USA Official State Flag of Massachusetts

Massachusetts (MA) 

In 1915, Massachusetts adopted a state flag that was very similar to the flag that flys over the commonwealth today. The 1915 flag depicted the commonwealth coat of arms on one side on a white field. On the other side was blue shield with a pine tree on it, a symbol of the value placed on wood by the settlers of Massachusetts.


Massachusetts state flag

Today, the design depicts the Massachusetts coat of arms on a white field on both sides of the flag, a design approved on June 2, 1971 to take effect on November 1, 1971. 

The coat of arms of the Commonwealth of Massachusetts consists of a blue shield with an Indian on it. The Indian is dressed in a shirt, leggings and moccasins. He holds a gold bow in one hand and a gold arrow in the other hand. The point of the arrow is pointed down. In the upper right hand corner of the shield is a silver five-pointed star. Above the shield on a gold wreath is a right arm, bent at the elbow and grasping a gold broadsword. The motto of the Commonwealth is printed in gold on the blue ribbon partially surrounding the blue shield.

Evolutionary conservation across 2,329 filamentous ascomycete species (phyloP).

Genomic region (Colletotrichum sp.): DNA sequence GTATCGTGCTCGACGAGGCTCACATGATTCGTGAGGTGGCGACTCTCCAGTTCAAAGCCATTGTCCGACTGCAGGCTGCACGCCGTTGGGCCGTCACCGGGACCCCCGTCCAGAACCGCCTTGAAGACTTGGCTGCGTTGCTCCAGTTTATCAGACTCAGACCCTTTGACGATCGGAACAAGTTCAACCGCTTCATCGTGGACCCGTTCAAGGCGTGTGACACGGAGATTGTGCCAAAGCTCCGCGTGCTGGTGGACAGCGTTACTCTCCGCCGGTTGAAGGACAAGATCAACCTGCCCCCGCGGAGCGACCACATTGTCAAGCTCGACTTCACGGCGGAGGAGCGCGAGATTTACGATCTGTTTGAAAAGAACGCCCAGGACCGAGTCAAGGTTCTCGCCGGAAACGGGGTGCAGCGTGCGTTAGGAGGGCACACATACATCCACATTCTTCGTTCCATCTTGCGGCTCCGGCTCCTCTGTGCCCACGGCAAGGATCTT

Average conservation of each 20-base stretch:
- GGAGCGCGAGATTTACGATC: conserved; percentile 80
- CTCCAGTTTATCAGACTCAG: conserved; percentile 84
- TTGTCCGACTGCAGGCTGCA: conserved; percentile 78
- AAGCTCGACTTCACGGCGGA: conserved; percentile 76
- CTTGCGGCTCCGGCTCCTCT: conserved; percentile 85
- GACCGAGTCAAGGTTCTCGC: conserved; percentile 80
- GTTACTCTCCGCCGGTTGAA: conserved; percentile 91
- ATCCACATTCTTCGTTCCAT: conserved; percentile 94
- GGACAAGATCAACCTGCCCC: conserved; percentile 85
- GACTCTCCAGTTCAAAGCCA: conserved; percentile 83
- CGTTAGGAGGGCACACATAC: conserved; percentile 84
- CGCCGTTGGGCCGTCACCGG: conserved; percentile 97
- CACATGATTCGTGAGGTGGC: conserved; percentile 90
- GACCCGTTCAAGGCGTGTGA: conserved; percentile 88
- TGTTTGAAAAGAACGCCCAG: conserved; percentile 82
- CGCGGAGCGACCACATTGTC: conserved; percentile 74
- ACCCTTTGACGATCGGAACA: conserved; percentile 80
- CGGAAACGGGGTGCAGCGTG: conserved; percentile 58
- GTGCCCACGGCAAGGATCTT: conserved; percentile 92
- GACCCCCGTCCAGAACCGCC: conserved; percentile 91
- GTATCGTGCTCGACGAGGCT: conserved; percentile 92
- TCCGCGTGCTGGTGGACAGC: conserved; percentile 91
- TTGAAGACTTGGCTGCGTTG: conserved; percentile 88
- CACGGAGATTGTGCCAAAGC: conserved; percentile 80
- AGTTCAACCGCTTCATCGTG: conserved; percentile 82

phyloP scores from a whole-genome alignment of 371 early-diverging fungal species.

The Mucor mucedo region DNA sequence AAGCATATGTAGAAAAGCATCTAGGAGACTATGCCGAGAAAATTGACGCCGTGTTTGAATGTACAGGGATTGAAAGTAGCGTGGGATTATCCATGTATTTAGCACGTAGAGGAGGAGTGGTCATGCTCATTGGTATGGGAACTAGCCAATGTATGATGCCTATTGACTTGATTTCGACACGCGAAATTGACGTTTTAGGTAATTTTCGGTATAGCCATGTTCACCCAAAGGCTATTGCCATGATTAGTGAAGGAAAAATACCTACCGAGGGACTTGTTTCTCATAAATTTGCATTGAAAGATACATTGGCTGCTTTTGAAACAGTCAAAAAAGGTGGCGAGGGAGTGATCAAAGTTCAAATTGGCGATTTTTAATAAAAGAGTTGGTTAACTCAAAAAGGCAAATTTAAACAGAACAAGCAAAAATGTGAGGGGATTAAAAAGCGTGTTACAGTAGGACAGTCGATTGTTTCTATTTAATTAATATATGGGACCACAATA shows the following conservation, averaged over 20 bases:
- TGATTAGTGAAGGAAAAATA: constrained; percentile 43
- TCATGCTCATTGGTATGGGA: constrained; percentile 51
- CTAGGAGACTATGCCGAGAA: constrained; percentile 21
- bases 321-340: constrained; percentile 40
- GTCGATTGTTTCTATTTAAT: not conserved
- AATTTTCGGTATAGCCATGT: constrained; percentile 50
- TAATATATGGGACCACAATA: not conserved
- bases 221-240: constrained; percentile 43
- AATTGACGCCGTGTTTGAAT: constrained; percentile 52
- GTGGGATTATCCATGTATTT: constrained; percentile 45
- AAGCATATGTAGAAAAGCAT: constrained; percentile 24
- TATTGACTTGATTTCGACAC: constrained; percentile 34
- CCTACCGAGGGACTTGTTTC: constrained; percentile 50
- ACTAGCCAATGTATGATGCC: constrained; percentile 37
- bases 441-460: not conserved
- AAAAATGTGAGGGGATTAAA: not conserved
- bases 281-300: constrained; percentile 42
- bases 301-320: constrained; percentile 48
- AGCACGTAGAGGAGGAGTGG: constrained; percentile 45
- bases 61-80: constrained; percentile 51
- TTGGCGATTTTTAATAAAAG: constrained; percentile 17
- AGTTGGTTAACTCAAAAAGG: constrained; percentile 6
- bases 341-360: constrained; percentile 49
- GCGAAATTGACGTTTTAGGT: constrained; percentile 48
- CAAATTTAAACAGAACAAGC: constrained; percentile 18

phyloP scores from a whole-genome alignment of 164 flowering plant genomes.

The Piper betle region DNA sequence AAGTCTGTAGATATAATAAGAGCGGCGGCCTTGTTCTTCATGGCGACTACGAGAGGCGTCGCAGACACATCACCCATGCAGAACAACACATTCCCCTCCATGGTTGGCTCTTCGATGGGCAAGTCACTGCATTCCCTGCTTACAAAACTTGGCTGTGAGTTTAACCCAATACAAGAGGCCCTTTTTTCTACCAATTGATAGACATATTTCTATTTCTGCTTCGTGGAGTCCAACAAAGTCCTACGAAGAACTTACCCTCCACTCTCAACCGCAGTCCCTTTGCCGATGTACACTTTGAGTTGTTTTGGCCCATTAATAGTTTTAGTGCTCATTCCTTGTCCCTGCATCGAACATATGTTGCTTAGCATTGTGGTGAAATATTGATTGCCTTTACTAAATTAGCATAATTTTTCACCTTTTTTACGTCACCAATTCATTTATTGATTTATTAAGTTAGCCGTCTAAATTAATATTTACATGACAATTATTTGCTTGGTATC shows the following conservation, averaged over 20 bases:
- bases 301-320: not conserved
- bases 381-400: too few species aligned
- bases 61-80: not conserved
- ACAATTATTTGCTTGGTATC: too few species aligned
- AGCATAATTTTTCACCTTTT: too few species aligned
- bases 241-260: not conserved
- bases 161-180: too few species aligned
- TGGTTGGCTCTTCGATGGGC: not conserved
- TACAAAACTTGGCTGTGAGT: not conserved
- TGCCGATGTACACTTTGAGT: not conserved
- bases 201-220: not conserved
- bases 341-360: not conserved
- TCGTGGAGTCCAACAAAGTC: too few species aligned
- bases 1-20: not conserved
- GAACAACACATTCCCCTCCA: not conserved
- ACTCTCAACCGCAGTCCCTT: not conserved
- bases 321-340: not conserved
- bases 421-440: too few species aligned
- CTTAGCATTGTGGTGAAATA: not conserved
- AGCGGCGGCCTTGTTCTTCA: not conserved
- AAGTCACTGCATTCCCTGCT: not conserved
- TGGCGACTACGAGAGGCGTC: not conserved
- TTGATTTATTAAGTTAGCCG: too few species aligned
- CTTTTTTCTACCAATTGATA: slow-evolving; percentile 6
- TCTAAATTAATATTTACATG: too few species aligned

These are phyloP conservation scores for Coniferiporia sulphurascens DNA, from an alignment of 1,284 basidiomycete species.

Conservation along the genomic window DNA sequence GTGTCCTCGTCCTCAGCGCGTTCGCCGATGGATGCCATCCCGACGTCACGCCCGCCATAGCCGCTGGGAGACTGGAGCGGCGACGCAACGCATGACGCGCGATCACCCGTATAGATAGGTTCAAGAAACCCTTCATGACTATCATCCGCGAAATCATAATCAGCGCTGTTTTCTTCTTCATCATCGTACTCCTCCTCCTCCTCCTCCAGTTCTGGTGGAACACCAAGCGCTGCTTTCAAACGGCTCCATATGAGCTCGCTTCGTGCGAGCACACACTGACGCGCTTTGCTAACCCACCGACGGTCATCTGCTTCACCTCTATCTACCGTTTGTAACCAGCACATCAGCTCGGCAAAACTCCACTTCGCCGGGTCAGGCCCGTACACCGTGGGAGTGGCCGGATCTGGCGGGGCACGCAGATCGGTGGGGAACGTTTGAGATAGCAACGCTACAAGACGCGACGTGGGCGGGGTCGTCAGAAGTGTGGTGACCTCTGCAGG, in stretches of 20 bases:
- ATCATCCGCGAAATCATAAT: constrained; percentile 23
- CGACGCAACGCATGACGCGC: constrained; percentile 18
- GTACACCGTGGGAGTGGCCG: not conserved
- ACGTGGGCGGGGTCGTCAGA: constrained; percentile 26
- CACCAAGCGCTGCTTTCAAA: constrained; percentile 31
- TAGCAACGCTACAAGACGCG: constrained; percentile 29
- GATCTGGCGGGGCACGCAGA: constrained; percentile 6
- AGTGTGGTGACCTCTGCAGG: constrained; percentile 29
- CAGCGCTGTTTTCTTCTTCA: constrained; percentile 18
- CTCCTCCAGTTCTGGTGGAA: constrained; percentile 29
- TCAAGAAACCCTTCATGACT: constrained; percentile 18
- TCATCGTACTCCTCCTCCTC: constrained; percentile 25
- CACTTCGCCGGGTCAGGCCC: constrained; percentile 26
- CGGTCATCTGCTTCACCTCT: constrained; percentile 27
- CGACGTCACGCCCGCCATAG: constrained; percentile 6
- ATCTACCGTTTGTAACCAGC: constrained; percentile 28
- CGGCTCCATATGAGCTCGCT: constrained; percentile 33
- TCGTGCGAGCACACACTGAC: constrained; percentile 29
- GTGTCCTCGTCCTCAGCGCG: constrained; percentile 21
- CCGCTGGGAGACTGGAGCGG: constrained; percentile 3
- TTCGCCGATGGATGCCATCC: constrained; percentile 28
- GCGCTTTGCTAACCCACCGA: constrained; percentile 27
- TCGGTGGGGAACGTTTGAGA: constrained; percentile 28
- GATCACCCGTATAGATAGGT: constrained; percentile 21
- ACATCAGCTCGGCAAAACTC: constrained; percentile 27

The shield of blue represents the Blue Hills of Canton and Milton, Massachusetts. The Indian depicted on the shield, Massachuset, is shown carrying the arrow with its tip pointed downward to indicate a friendly demeanor. The silver star of the coat of arms is designated as white (instead of silver) for the flag and represents Massachusetts as one of the thirteen original colonies of the United States.

The motto of the Commonwealth of Massachusetts, "Ense petit placidam sub libertate quietem," is printed in gold on a blue ribbon. It can be translated as "By the sword we seek peace, but peace only under liberty." This motto is supported by the ruffle sleeved arm grasping a sword that is depicted above the shield.

If you want more information on the State Flags of the United States, you might want to check How Proudly They Wave: Flags of the Fifty States by Rita D. Haban. This book is geared toward kids... and for adults like me who want to know about the history and design significance of the flags of all fifty states but can't find this information in an expensive encyclopedia.